Tomatoes are notorious enemies of the grape; the widespread belief is that the acid in the tomatoes distorts the flavor of the wine. Not necessarily so, say both Wente and Criscuolo. "I love tomatoes and I love vinegar and I serve them together all the time," says Wente. She uses tomatoes that have been vine-ripened, which makes them sweeter, she says. She also recommends salting tomatoes to reduce their acidity. Adding a little cheese—as in the ubiquitous Caprese salad of tomato, mozzarella, olive oil and basil—also balances the acidity and imparts creamy richness. Wente pairs a Caprese with a wine that has good acidity and forward fruit, which together complement the acidity and ripe fruitiness of the tomatoes.
Criscuolo often favors golden or yellow tomatoes, explaining, "They’re not less acidic, but they appear that way because they have a high sugar content." She serves a panzanella with tomatoes, extra virgin olive oil and organic red wine vinegar. She, too, likes a wine with fruity overtones for a tomato-heavy salad.
Again, white wines are the way to go. Wente’s favorites are her winery’s Reserve Chardonnay and Savignon Blanc. Criscuolo agrees with the Sauvignon selection, but offers Greco di Tufo as another option.
GRILLED SHRIMP LIMONCELLO
This recipe is adapted from one created by Chef Claire Criscuolo, co-owner of Claire’s Corner Copia and Basta, both in New Haven, Connecticut. Rosemary branches that double as skewers give the shrimp in this salad a wonderful aroma and a festive appearance. Chef Criscuolo uses mild, wine-friendly golden balsamic vinegar and limoncello in the vinaigrette. She likes the organic golden balsamic from Spectrum Organics in California (www.spectrumorganics.com) and recommends organic products throughout the recipe. Food-safety note: Don’t try to save time or dishes by basting the shrimp right from the salad dressing. Instead, use a separate bowl for the dressing that will be used for basting. By not doing so, you could contaminate the rest of the salad dressing with raw seafood juices that might contain bacteria. Any bacteria on the shrimp will be killed during grilling, but if you baste the shrimp, dip your brush back into the uncooked dressing and then dress your salad, you could spread foodborne illness.
- 4 branches fresh rosemary
- For the dressing:
- 1/4 cup extra virgin olive oil
- 1 small clove garlic, minced
- 2 tablespoons golden balsamic vinegar
- 1 teaspoon balsamic vinegar
- 2 tablespoons freshly squeezed lemon juice, from about 1/2 lemon
- 1 tablespoon plus 1 teaspoon limoncello
- Salt and pepper to taste
- For the salad:
- 12 jumbo (U-12) shrimp, peeled and deveined, with tails left on
- 1 pound mixed baby greens or organic arugula
- 12 organic golden teardrop tomatoes, or other cherry or grape tomatoes, cut in half lengthwise
- 3 ounces crumbled feta cheese
Prepare a charcoal fire or preheat a gas grill. Soak the rosemary branches in cold water for 15 minutes, then drain. Meanwhile, prepare the dressing. Combine the olive oil, garlic, golden balsamic and balsamic vinegars, lemon juice and limoncello in a cup and whisk well to combine. Taste and season with salt and pepper as necessary.
Thread 3 shrimp onto each rosemary branch, gently pushing them together until they just touch. Set them on a plate. Whisk the dressing, then scoop out a couple of tablespoons and pour them into another cup. Using a pastry brush, baste the shrimp from the smaller portion of dressing, brushing all sides of the shrimp.
Arrange the mixed greens onto a large serving platter. Scatter the halved tomatoes evenly over the greens. Grill the shrimp for 3-4 minutes on each side until they are opaque and slightly pink. Then arrange them onto the platter of mixed greens. Drizzle the remaining dressing evenly over the salad greens and the grilled shrimp. Scatter the feta cheese evenly over the salad. Serves 4.
Wine recommendations: Criscuola’s recommendations are all Italian: Sauvignon Blanc from Friuli, Greco di Tufo from Campania or a sparkling Prosecco.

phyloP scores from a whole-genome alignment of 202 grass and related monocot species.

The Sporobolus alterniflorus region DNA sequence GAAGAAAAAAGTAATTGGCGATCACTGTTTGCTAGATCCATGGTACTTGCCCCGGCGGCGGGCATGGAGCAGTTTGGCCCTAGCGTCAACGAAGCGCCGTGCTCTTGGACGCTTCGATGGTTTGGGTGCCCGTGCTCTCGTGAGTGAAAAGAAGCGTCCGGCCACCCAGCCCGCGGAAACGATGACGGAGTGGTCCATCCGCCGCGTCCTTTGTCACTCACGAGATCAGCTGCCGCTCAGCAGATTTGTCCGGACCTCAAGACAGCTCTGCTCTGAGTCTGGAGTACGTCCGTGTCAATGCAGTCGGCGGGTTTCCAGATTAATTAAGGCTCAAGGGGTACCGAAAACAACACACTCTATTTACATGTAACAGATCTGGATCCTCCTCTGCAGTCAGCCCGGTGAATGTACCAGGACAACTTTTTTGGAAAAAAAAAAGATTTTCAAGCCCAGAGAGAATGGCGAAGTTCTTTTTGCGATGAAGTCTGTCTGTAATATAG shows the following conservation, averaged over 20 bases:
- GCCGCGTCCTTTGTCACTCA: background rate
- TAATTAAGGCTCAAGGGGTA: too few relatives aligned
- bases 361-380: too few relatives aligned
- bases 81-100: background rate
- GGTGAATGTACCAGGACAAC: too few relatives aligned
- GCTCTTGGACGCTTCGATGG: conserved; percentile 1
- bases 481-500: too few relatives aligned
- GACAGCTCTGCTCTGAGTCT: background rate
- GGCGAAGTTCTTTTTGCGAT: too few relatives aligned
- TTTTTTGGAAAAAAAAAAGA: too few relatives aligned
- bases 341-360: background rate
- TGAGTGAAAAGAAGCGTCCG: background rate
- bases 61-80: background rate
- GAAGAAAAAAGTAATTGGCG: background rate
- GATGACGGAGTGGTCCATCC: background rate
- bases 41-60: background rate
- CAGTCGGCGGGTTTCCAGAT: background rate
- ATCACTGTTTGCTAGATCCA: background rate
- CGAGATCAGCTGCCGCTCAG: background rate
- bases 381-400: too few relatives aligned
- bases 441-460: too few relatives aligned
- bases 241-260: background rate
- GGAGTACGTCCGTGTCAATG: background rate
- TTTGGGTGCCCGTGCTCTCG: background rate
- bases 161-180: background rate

GRILLED QUAIL ON GREEN BEAN, YOUNG LEEK, FRISÉE AND FINGERLING POTATO SALAD WITH ROASTED FIG VINAIGRETTE
Adapted from Chef Elisabeth Schwarz, at The Restaurant at Wente Vineyards, in Livermore, California. Grilled quail and potatoes give this salad a hearty quality. Look for quail at a specialty gourmet shop or butcher and ask for it to be semi-boned (rib cage removed).
- 4 quail, semi-boned
- About 1 cup virgin olive oil
- Salt and pepper to taste
- 6 medium or 4 large ripe black mission figs, stems removed and halved
- 1/2 pound blue lake beans or haricots verts, cleaned
- 1/2 to 3/4 pound fingerling potatoes, washed and quartered lengthwise and placed in a bowl of cold water
- 2 tablespoons unsalted butter
- 1 bunch baby leeks, cleaned and sliced into rounds and then into half moons
- 1 tablespoon balsamic vinegar
- 1 teaspoon red wine vinegar
- 1 head frisée lettuce, washed and dark green leaves removed
Preheat the oven to 400Â°F. Prepare a medium-hot charcoal fire or preheat a gas grill to medium. Brush the quails with olive oil and season inside and out with salt and pepper. Set aside.
Heat 1 tablespoon olive oil in a small ovenproof skillet over medium-high heat. Add the figs and sear until they begin to caramelize in the pan. Place the skillet in the hot oven for 5-7 minutes.
Meanwhile, bring a small saucepan of water to a boil. Add the beans and cook for 4-5 minutes or until tender. Drain and toss with a little olive oil, salt and pepper. Place them into the refrigerator to cool.
Heat 3 tablespoons oil in a medium ovenproof skillet over medium-high heat. Drain the potatoes and place them into the oil in a single layer. Season with salt and pepper. Cook, shaking the pan so the potatoes do not stick, for about 3 minutes or until they begin to turn to a golden brown color. Transfer the skillet to the oven and bake for 10-12 minutes, or until tender and easy to pierce with a fork.
Heat 1 tablespoon of olive oil and 2-3 tablespoons butter in a sauté pan set over medium heat until the butter is melted. Add the leeks and cook, stirring and shaking the pan for 5-7 minutes, or until they are very tender. Season with salt and pepper.
Remove the figs from the oven and set aside to cool. In a blender or food processor fitted with a metal blade, purée the cooled figs with the balsamic vinegar, red wine vinegar, 1/2 cup of olive oil and salt and pepper to taste. Set aside.
Place the quails on the hot grill breast side down and cook, turning them with tongs every 2-3 minutes, for a total of 8-10 minutes or until the breast is springy yet firm to the touch and the meat has a slightly pink tinge. Place the frisée into a bowl, add the potatoes, beans and leeks and all but a few teaspoons of the fig vinaigrette (or vinaigrette to taste). Toss gently until all the vegetables are evenly coated.
Taste and season with salt and pepper if necessary.
Divide the salad evenly on four serving plates. Top each plate with 1 quail and drizzle with the remaining vinaigrette. Serves 4.
Wine recommendations: Chef Schwarz recommends Wente 2002 Riva Ranch Reserve Chardonnay with this salad. Carolyn Wente likes Wente Vineyards Reliz Creek Reserve Pinot Noir.